Simple and Inexpensive Air Conditioning

The heat is already upon us in northern Florida and summer has not yet arrived. Already, the air conditioner is running daily, and day and night most of the time. On our previous boat, we did not have the luxury of a built-in air-conditioning system, and early on, we decided not to install a central system. It would be another piece of equipment to maintain and would also require a generator installation for use when we were cruising. We opted for an inverter system to run the 110 appliances and tools, and to take a little different approach to the AC problem. Of course, on our current trawler Beach House, we have a built in heat/AC system and a generator. Living aboard in the Chesapeake in the summer, then many years in south Florida did require that we cool the interior of the boat if we wanted to be comfortable. While we were cruising through the Bahamas and Caribbean, we never felt the need for an air conditioner. But at the docks for periods of time, to replenish the cruising kitty, we decided on a less traditional setup.

A place to mount the unit had to be determined first. Actually, we tried installing one in the hatch on the cabin top. It cooled the area directly under the hatch, but the rest of the boat got pretty warm. There was also the issue of making it watertight during heavy rain storms. Next, we tried the companionway hatch. As long as we could use a secondary entrance, like the aft-cabin hatch, this could work. In a sailboat, the main companionway may need to be used and this will require stepping over the AC unit when coming or going. Most companionway entrances have groves cut to accommodate drop boards. In the case of some powerboats, one of the large windows can be carefully removed, and the mounting process close to the same. Since the space where the drop board can go is small, and the thickness of the space for this is ½”, we began with a ½”X2’X2’ piece of marine or exterior plywood. You can determine the size that will work for you. If using the space from an existing window, try and match the window thickness. Then the frames can be reused for a nice finished look. We also used a tube of silicone caulk, some sandpaper, a little paint and an aluminum strip like those used on the bottom of doors. Tools will consist of a power saw with a fine tooth blade, a straight edge, level, screwdriver or screw gun, metal snips, disposable gloves, pencil, caulking gun and paint brush. And, of course, you will need the air conditioner. We usually purchased them from the local building supply or discount department store. For our boat, we need a minimum of 6,000 BTUs, and 8,000 BTUs makes for very comfortable conditions. The size is determined by the volume of your cabin and the available mounting space. The physical dimensions of the unit should be kept at a minimum.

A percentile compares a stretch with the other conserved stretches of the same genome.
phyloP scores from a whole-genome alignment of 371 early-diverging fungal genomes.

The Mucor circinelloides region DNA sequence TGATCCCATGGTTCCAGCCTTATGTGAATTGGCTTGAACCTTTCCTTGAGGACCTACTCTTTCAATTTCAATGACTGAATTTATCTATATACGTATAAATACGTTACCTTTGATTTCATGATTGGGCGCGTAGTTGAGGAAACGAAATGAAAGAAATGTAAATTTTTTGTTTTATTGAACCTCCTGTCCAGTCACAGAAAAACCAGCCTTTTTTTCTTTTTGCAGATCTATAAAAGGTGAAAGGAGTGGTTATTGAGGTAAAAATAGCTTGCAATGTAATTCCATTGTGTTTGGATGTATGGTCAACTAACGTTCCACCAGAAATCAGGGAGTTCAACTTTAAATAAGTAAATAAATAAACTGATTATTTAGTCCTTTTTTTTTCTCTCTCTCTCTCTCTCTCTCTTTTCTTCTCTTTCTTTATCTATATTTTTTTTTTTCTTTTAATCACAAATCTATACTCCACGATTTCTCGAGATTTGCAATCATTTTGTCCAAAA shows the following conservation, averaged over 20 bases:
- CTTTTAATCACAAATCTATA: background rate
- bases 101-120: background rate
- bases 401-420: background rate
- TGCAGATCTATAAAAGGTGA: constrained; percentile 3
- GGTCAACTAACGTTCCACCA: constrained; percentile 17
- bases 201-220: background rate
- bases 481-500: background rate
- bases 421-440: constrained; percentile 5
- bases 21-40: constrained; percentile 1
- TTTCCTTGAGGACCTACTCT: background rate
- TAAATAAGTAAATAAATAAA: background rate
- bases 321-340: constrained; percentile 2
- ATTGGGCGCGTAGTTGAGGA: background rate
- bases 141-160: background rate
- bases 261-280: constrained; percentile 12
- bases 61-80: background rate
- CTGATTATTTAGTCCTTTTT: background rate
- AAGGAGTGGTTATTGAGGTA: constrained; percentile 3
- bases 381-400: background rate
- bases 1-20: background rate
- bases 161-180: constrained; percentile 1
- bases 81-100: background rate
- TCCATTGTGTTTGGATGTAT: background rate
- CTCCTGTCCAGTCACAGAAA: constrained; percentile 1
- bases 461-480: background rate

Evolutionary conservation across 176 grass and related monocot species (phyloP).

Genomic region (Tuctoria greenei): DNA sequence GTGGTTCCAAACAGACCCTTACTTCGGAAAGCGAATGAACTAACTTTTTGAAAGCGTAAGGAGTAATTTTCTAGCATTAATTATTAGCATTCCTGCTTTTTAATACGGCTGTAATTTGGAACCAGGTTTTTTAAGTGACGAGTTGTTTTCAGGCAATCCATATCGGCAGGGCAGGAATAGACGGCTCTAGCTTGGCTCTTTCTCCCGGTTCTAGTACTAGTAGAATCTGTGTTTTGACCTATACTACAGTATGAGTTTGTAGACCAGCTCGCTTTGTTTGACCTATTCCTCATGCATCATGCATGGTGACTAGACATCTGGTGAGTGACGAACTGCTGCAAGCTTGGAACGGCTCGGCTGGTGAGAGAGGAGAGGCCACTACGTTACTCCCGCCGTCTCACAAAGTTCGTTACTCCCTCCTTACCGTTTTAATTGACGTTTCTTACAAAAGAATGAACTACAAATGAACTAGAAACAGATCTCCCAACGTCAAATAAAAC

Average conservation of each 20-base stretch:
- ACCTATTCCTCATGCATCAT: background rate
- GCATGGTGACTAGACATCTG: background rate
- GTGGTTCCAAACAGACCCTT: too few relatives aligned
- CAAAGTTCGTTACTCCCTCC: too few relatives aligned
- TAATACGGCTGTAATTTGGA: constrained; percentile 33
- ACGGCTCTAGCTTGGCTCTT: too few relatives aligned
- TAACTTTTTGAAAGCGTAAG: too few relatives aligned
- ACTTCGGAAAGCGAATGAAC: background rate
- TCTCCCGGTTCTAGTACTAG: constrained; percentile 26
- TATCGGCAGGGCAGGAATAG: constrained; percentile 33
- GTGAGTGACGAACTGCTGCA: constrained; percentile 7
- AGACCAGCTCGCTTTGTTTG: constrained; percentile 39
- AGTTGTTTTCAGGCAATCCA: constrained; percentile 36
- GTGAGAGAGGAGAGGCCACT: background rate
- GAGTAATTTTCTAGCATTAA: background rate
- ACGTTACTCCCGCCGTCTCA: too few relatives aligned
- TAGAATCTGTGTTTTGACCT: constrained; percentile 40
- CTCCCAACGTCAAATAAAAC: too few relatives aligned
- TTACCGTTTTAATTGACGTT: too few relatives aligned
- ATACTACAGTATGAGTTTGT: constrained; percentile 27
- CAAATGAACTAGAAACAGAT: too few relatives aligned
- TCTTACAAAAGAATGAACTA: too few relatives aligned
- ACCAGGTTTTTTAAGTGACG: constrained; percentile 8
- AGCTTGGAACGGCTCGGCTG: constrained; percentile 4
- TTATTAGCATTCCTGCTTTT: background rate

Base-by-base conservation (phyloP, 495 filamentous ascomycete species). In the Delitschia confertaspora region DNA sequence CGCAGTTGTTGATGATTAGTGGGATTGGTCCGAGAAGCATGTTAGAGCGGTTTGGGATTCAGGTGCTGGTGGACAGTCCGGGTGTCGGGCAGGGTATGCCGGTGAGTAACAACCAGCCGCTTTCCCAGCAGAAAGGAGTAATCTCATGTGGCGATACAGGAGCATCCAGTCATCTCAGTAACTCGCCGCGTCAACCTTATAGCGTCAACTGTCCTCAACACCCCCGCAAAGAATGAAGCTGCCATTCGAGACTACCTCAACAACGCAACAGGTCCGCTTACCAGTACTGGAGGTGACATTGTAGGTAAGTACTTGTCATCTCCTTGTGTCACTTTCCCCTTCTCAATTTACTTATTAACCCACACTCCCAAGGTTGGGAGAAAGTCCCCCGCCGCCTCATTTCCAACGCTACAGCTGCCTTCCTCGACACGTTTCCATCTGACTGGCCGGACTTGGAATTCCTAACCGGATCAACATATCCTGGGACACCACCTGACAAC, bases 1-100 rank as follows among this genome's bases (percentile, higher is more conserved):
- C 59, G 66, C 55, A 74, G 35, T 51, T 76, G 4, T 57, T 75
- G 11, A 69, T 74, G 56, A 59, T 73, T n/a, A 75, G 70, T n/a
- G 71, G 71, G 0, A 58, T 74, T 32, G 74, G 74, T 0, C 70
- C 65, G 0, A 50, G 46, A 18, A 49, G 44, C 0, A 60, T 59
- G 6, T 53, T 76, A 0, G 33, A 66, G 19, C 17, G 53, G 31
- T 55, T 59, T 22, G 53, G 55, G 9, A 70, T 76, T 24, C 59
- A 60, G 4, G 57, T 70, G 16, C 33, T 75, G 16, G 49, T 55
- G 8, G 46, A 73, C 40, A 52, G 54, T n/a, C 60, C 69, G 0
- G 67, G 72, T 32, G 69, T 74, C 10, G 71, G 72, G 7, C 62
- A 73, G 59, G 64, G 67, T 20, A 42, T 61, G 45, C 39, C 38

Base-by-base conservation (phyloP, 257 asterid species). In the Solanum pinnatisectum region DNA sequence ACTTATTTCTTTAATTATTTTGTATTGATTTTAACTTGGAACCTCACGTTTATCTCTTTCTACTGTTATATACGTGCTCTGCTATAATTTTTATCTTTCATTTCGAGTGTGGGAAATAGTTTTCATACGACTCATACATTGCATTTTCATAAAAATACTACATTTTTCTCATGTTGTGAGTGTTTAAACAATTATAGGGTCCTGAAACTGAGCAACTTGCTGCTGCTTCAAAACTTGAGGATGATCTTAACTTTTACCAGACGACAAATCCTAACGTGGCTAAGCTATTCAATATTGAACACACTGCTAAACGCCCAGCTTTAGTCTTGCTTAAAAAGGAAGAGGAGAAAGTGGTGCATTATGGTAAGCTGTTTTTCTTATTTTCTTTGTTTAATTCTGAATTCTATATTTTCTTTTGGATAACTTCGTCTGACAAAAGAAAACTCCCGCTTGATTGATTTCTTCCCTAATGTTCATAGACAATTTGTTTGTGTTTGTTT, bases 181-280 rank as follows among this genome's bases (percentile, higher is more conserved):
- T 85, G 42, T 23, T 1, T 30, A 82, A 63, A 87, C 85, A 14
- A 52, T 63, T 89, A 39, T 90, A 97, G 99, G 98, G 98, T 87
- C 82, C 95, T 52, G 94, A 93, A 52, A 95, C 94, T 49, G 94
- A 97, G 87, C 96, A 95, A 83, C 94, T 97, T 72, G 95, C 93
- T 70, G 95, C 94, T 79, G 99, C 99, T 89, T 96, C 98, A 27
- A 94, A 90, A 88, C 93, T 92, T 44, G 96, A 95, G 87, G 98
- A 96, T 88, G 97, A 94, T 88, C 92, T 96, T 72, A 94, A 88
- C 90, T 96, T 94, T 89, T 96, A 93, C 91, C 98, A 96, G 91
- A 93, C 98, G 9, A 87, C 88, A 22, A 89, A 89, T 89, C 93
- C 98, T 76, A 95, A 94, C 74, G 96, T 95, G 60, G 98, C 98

The first step is to cut your plywood to fit the entire space of your opening. Be sure the hatch will slide shut with it in place if there is an overhead hatch. Next, with the plywood in place, draw a level line as near the bottom as space will allow. This level line will be where the bottom of the AC will rest. Once these two steps are completed, lay the plywood down and set the AC on the level line with the face of the unit pointing up in the air. Trace around the unit with a pencil using the unit itself as a template. Once finished, you can cut out the opening into which the unit will slide. Take a moment to fit the AC into the opening to be sure it is snug. You should have very little space around the unit. Then, remove it so you can do a few more tweaks.